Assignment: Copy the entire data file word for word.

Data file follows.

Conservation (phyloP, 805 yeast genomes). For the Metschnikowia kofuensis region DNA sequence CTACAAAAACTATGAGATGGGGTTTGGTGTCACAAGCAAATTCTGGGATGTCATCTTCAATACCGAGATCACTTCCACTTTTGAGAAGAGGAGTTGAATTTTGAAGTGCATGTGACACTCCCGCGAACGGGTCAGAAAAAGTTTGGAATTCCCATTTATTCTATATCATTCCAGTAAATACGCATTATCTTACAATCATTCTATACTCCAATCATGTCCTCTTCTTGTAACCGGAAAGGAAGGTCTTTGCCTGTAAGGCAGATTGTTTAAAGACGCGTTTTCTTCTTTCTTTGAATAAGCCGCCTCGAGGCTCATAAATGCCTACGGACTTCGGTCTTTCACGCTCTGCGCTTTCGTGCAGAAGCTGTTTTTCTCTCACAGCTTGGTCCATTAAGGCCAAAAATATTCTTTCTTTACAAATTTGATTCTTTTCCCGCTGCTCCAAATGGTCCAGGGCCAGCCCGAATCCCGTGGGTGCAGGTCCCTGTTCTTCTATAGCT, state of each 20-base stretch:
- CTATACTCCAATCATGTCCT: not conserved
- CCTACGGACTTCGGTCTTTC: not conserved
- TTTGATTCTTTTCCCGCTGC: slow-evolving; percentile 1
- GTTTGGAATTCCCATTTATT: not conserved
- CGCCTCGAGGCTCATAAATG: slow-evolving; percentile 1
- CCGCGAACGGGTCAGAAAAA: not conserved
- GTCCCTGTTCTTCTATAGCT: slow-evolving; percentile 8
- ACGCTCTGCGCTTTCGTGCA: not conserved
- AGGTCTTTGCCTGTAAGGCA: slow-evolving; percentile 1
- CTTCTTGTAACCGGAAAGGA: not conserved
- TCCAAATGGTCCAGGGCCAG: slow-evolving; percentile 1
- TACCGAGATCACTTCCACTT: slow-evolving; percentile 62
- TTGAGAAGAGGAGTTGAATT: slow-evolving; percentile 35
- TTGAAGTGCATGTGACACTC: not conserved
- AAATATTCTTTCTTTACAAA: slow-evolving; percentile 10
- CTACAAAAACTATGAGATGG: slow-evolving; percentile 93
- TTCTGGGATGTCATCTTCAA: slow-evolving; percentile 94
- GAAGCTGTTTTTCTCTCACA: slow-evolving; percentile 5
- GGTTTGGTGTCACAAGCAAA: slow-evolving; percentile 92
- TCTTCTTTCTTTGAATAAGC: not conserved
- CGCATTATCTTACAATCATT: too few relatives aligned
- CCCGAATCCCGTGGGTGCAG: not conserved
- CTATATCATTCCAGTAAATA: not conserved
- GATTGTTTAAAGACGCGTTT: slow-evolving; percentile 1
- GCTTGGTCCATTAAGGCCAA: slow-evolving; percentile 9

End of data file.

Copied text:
Conservation (phyloP, 805 yeast genomes). For the Metschnikowia kofuensis region DNA sequence CTACAAAAACTATGAGATGGGGTTTGGTGTCACAAGCAAATTCTGGGATGTCATCTTCAATACCGAGATCACTTCCACTTTTGAGAAGAGGAGTTGAATTTTGAAGTGCATGTGACACTCCCGCGAACGGGTCAGAAAAAGTTTGGAATTCCCATTTATTCTATATCATTCCAGTAAATACGCATTATCTTACAATCATTCTATACTCCAATCATGTCCTCTTCTTGTAACCGGAAAGGAAGGTCTTTGCCTGTAAGGCAGATTGTTTAAAGACGCGTTTTCTTCTTTCTTTGAATAAGCCGCCTCGAGGCTCATAAATGCCTACGGACTTCGGTCTTTCACGCTCTGCGCTTTCGTGCAGAAGCTGTTTTTCTCTCACAGCTTGGTCCATTAAGGCCAAAAATATTCTTTCTTTACAAATTTGATTCTTTTCCCGCTGCTCCAAATGGTCCAGGGCCAGCCCGAATCCCGTGGGTGCAGGTCCCTGTTCTTCTATAGCT, state of each 20-base stretch:
- CTATACTCCAATCATGTCCT: not conserved
- CCTACGGACTTCGGTCTTTC: not conserved
- TTTGATTCTTTTCCCGCTGC: slow-evolving; percentile 1
- GTTTGGAATTCCCATTTATT: not conserved
- CGCCTCGAGGCTCATAAATG: slow-evolving; percentile 1
- CCGCGAACGGGTCAGAAAAA: not conserved
- GTCCCTGTTCTTCTATAGCT: slow-evolving; percentile 8
- ACGCTCTGCGCTTTCGTGCA: not conserved
- AGGTCTTTGCCTGTAAGGCA: slow-evolving; percentile 1
- CTTCTTGTAACCGGAAAGGA: not conserved
- TCCAAATGGTCCAGGGCCAG: slow-evolving; percentile 1
- TACCGAGATCACTTCCACTT: slow-evolving; percentile 62
- TTGAGAAGAGGAGTTGAATT: slow-evolving; percentile 35
- TTGAAGTGCATGTGACACTC: not conserved
- AAATATTCTTTCTTTACAAA: slow-evolving; percentile 10
- CTACAAAAACTATGAGATGG: slow-evolving; percentile 93
- TTCTGGGATGTCATCTTCAA: slow-evolving; percentile 94
- GAAGCTGTTTTTCTCTCACA: slow-evolving; percentile 5
- GGTTTGGTGTCACAAGCAAA: slow-evolving; percentile 92
- TCTTCTTTCTTTGAATAAGC: not conserved
- CGCATTATCTTACAATCATT: too few relatives aligned
- CCCGAATCCCGTGGGTGCAG: not conserved
- CTATATCATTCCAGTAAATA: not conserved
- GATTGTTTAAAGACGCGTTT: slow-evolving; percentile 1
- GCTTGGTCCATTAAGGCCAA: slow-evolving; percentile 9